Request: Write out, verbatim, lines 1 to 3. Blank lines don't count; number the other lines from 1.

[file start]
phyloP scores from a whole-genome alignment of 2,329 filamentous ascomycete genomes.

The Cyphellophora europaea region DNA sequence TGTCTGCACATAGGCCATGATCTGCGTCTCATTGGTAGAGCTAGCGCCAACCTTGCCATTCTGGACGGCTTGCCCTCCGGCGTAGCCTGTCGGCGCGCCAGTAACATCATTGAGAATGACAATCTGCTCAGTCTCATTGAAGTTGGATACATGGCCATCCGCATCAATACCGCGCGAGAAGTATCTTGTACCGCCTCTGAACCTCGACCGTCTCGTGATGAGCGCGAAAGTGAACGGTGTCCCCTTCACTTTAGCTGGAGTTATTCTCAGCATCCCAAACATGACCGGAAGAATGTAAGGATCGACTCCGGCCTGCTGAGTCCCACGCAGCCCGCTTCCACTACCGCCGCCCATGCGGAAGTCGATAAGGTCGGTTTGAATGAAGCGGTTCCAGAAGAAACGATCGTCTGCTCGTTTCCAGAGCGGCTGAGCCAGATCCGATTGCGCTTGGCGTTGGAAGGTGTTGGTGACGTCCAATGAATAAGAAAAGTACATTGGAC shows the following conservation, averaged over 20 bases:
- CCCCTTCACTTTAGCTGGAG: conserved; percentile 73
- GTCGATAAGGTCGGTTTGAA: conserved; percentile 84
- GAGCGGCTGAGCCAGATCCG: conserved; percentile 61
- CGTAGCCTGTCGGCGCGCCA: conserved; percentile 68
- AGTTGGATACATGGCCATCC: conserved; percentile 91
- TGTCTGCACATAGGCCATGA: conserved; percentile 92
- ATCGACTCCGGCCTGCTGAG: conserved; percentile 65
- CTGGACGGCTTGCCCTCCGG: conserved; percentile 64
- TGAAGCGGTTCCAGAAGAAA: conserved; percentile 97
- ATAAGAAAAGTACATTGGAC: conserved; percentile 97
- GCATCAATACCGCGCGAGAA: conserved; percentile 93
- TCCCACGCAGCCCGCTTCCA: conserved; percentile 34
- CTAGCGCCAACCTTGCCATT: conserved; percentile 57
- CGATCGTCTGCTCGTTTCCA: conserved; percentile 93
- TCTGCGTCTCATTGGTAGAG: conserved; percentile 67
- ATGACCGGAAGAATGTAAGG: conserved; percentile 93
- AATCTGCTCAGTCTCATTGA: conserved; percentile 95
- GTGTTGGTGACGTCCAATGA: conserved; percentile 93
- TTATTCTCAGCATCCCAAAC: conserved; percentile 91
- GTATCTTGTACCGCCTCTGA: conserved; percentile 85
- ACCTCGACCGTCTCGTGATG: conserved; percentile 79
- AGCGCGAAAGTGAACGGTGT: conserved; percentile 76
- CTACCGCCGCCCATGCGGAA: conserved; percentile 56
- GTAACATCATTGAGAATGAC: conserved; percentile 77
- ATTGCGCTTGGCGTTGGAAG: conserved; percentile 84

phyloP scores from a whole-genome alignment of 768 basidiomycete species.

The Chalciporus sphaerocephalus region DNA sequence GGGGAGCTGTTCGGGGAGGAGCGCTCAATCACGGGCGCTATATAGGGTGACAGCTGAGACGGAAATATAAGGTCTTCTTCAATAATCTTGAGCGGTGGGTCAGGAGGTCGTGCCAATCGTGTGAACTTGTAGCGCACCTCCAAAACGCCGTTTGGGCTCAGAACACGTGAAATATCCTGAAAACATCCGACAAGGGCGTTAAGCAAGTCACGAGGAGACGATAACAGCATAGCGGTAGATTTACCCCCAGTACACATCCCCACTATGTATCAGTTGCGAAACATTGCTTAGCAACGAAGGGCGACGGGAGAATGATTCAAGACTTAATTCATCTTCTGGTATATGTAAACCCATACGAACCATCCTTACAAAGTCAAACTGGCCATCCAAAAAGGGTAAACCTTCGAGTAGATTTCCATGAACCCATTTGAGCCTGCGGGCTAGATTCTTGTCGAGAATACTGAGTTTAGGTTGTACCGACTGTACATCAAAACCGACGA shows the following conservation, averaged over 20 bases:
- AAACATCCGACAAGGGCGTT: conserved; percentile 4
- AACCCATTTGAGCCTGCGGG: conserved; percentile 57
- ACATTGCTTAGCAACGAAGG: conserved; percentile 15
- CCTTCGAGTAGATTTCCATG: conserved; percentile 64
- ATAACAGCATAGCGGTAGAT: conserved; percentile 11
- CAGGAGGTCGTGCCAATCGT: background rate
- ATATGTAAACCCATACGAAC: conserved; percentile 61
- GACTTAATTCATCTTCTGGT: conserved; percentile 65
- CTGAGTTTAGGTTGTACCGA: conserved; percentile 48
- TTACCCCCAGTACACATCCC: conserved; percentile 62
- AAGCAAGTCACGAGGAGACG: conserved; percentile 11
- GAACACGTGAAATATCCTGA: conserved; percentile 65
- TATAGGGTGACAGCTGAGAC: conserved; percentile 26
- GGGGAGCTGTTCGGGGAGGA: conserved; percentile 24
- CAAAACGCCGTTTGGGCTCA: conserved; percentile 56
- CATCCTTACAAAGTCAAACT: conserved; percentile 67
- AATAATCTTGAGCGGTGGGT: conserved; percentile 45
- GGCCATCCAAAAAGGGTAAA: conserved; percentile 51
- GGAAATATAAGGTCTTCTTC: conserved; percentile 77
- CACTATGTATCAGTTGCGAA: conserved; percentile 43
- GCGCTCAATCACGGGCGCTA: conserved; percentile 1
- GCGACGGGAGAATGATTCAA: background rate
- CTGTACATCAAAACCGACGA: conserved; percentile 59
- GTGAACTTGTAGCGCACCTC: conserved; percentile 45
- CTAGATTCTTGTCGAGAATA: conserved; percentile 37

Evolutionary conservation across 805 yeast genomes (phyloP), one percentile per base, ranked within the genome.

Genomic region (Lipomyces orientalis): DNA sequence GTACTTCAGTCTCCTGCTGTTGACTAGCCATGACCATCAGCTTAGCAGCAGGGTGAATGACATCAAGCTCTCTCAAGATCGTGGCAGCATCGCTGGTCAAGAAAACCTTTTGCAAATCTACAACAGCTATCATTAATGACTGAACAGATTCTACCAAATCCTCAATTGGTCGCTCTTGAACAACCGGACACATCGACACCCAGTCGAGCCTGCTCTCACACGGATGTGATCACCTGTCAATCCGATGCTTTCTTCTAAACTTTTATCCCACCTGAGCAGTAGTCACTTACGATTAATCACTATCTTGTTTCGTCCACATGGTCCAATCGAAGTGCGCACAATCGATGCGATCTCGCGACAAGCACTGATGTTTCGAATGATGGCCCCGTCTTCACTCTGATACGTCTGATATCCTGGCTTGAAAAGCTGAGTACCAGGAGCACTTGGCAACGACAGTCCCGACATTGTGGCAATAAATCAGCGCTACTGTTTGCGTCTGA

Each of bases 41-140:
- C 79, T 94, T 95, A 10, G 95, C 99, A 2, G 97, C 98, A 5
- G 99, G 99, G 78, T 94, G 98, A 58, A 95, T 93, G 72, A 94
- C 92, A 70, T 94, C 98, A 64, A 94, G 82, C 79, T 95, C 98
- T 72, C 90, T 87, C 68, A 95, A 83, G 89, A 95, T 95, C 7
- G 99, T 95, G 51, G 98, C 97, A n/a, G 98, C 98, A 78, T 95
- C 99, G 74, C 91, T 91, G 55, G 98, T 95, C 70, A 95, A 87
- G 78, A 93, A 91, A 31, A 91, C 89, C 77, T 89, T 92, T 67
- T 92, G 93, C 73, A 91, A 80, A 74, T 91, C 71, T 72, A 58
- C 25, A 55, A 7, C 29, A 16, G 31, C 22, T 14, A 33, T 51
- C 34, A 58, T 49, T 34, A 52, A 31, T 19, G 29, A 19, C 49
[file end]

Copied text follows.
phyloP scores from a whole-genome alignment of 2,329 filamentous ascomycete genomes.

The Cyphellophora europaea region DNA sequence TGTCTGCACATAGGCCATGATCTGCGTCTCATTGGTAGAGCTAGCGCCAACCTTGCCATTCTGGACGGCTTGCCCTCCGGCGTAGCCTGTCGGCGCGCCAGTAACATCATTGAGAATGACAATCTGCTCAGTCTCATTGAAGTTGGATACATGGCCATCCGCATCAATACCGCGCGAGAAGTATCTTGTACCGCCTCTGAACCTCGACCGTCTCGTGATGAGCGCGAAAGTGAACGGTGTCCCCTTCACTTTAGCTGGAGTTATTCTCAGCATCCCAAACATGACCGGAAGAATGTAAGGATCGACTCCGGCCTGCTGAGTCCCACGCAGCCCGCTTCCACTACCGCCGCCCATGCGGAAGTCGATAAGGTCGGTTTGAATGAAGCGGTTCCAGAAGAAACGATCGTCTGCTCGTTTCCAGAGCGGCTGAGCCAGATCCGATTGCGCTTGGCGTTGGAAGGTGTTGGTGACGTCCAATGAATAAGAAAAGTACATTGGAC shows the following conservation, averaged over 20 bases:
- CCCCTTCACTTTAGCTGGAG: conserved; percentile 73